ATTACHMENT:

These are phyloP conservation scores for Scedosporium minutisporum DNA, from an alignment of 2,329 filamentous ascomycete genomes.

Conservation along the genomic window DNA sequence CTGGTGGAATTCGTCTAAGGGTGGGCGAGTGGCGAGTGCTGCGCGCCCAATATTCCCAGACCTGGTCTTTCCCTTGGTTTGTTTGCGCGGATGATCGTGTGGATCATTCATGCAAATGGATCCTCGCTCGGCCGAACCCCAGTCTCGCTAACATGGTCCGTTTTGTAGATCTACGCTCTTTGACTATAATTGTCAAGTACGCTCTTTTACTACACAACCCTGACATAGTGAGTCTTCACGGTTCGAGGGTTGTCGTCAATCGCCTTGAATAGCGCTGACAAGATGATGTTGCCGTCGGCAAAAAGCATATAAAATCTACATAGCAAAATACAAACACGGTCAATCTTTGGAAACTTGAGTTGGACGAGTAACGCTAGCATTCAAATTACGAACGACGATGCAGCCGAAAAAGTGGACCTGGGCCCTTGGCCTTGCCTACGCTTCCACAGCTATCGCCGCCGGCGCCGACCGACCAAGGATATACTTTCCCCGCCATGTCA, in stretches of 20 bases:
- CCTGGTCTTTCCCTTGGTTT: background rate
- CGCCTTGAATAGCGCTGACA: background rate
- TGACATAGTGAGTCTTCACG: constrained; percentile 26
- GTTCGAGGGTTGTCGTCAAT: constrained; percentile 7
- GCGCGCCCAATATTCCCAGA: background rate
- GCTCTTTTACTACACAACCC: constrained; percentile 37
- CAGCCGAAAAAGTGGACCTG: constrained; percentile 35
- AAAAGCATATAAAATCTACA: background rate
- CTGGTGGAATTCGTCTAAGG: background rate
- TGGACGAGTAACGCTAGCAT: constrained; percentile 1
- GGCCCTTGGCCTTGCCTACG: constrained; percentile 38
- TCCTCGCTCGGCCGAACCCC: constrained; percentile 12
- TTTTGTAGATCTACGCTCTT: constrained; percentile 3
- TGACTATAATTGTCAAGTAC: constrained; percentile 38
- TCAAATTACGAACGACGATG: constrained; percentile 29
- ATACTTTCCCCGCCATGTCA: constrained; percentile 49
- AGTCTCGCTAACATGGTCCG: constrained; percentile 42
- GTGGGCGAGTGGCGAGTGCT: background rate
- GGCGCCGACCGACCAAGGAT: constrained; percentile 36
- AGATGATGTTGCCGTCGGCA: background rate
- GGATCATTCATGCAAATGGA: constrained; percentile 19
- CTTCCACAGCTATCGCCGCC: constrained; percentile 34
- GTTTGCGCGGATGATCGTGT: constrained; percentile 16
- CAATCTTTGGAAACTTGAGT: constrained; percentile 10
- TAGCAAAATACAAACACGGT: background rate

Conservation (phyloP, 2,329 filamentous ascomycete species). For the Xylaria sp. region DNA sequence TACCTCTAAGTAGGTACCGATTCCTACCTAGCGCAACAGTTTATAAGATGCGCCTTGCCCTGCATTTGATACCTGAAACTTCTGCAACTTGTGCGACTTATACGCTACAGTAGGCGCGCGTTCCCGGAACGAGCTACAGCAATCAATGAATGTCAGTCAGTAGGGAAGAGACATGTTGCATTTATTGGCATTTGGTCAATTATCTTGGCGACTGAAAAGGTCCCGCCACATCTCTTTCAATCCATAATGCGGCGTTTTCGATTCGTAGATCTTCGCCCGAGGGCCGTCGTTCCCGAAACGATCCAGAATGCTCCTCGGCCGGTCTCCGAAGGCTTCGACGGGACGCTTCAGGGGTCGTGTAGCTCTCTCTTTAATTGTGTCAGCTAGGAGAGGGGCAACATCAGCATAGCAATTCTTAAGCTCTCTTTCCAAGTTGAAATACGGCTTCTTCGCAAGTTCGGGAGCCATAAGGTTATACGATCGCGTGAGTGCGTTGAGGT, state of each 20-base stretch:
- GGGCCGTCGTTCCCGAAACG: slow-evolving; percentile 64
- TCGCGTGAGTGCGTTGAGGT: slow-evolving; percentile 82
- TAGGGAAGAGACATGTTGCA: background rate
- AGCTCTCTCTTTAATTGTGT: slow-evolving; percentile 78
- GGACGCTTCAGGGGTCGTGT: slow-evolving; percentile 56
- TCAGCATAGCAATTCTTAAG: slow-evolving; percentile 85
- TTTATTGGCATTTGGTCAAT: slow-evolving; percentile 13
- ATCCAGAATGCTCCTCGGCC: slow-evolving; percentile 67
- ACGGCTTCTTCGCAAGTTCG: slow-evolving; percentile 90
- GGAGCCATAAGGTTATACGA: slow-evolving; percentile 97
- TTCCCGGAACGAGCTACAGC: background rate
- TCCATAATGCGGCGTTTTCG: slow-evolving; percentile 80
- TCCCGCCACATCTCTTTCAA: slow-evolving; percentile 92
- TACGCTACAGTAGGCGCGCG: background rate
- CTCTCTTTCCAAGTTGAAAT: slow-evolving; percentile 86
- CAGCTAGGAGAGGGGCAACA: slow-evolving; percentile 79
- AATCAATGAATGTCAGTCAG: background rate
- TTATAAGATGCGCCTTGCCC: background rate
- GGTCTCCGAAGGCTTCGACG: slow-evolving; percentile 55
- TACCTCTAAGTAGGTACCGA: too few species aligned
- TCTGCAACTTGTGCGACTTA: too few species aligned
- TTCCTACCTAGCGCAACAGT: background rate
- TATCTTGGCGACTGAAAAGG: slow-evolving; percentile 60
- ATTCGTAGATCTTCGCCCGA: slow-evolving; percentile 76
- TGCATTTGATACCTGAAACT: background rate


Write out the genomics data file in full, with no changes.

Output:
These are phyloP conservation scores for Scedosporium minutisporum DNA, from an alignment of 2,329 filamentous ascomycete genomes.

Conservation along the genomic window DNA sequence CTGGTGGAATTCGTCTAAGGGTGGGCGAGTGGCGAGTGCTGCGCGCCCAATATTCCCAGACCTGGTCTTTCCCTTGGTTTGTTTGCGCGGATGATCGTGTGGATCATTCATGCAAATGGATCCTCGCTCGGCCGAACCCCAGTCTCGCTAACATGGTCCGTTTTGTAGATCTACGCTCTTTGACTATAATTGTCAAGTACGCTCTTTTACTACACAACCCTGACATAGTGAGTCTTCACGGTTCGAGGGTTGTCGTCAATCGCCTTGAATAGCGCTGACAAGATGATGTTGCCGTCGGCAAAAAGCATATAAAATCTACATAGCAAAATACAAACACGGTCAATCTTTGGAAACTTGAGTTGGACGAGTAACGCTAGCATTCAAATTACGAACGACGATGCAGCCGAAAAAGTGGACCTGGGCCCTTGGCCTTGCCTACGCTTCCACAGCTATCGCCGCCGGCGCCGACCGACCAAGGATATACTTTCCCCGCCATGTCA, in stretches of 20 bases:
- CCTGGTCTTTCCCTTGGTTT: background rate
- CGCCTTGAATAGCGCTGACA: background rate
- TGACATAGTGAGTCTTCACG: constrained; percentile 26
- GTTCGAGGGTTGTCGTCAAT: constrained; percentile 7
- GCGCGCCCAATATTCCCAGA: background rate
- GCTCTTTTACTACACAACCC: constrained; percentile 37
- CAGCCGAAAAAGTGGACCTG: constrained; percentile 35
- AAAAGCATATAAAATCTACA: background rate
- CTGGTGGAATTCGTCTAAGG: background rate
- TGGACGAGTAACGCTAGCAT: constrained; percentile 1
- GGCCCTTGGCCTTGCCTACG: constrained; percentile 38
- TCCTCGCTCGGCCGAACCCC: constrained; percentile 12
- TTTTGTAGATCTACGCTCTT: constrained; percentile 3
- TGACTATAATTGTCAAGTAC: constrained; percentile 38
- TCAAATTACGAACGACGATG: constrained; percentile 29
- ATACTTTCCCCGCCATGTCA: constrained; percentile 49
- AGTCTCGCTAACATGGTCCG: constrained; percentile 42
- GTGGGCGAGTGGCGAGTGCT: background rate
- GGCGCCGACCGACCAAGGAT: constrained; percentile 36
- AGATGATGTTGCCGTCGGCA: background rate
- GGATCATTCATGCAAATGGA: constrained; percentile 19
- CTTCCACAGCTATCGCCGCC: constrained; percentile 34
- GTTTGCGCGGATGATCGTGT: constrained; percentile 16
- CAATCTTTGGAAACTTGAGT: constrained; percentile 10
- TAGCAAAATACAAACACGGT: background rate

Conservation (phyloP, 2,329 filamentous ascomycete species). For the Xylaria sp. region DNA sequence TACCTCTAAGTAGGTACCGATTCCTACCTAGCGCAACAGTTTATAAGATGCGCCTTGCCCTGCATTTGATACCTGAAACTTCTGCAACTTGTGCGACTTATACGCTACAGTAGGCGCGCGTTCCCGGAACGAGCTACAGCAATCAATGAATGTCAGTCAGTAGGGAAGAGACATGTTGCATTTATTGGCATTTGGTCAATTATCTTGGCGACTGAAAAGGTCCCGCCACATCTCTTTCAATCCATAATGCGGCGTTTTCGATTCGTAGATCTTCGCCCGAGGGCCGTCGTTCCCGAAACGATCCAGAATGCTCCTCGGCCGGTCTCCGAAGGCTTCGACGGGACGCTTCAGGGGTCGTGTAGCTCTCTCTTTAATTGTGTCAGCTAGGAGAGGGGCAACATCAGCATAGCAATTCTTAAGCTCTCTTTCCAAGTTGAAATACGGCTTCTTCGCAAGTTCGGGAGCCATAAGGTTATACGATCGCGTGAGTGCGTTGAGGT, state of each 20-base stretch:
- GGGCCGTCGTTCCCGAAACG: slow-evolving; percentile 64
- TCGCGTGAGTGCGTTGAGGT: slow-evolving; percentile 82
- TAGGGAAGAGACATGTTGCA: background rate
- AGCTCTCTCTTTAATTGTGT: slow-evolving; percentile 78
- GGACGCTTCAGGGGTCGTGT: slow-evolving; percentile 56
- TCAGCATAGCAATTCTTAAG: slow-evolving; percentile 85
- TTTATTGGCATTTGGTCAAT: slow-evolving; percentile 13
- ATCCAGAATGCTCCTCGGCC: slow-evolving; percentile 67
- ACGGCTTCTTCGCAAGTTCG: slow-evolving; percentile 90
- GGAGCCATAAGGTTATACGA: slow-evolving; percentile 97
- TTCCCGGAACGAGCTACAGC: background rate
- TCCATAATGCGGCGTTTTCG: slow-evolving; percentile 80
- TCCCGCCACATCTCTTTCAA: slow-evolving; percentile 92
- TACGCTACAGTAGGCGCGCG: background rate
- CTCTCTTTCCAAGTTGAAAT: slow-evolving; percentile 86
- CAGCTAGGAGAGGGGCAACA: slow-evolving; percentile 79
- AATCAATGAATGTCAGTCAG: background rate
- TTATAAGATGCGCCTTGCCC: background rate
- GGTCTCCGAAGGCTTCGACG: slow-evolving; percentile 55
- TACCTCTAAGTAGGTACCGA: too few species aligned
- TCTGCAACTTGTGCGACTTA: too few species aligned
- TTCCTACCTAGCGCAACAGT: background rate
- TATCTTGGCGACTGAAAAGG: slow-evolving; percentile 60
- ATTCGTAGATCTTCGCCCGA: slow-evolving; percentile 76
- TGCATTTGATACCTGAAACT: background rate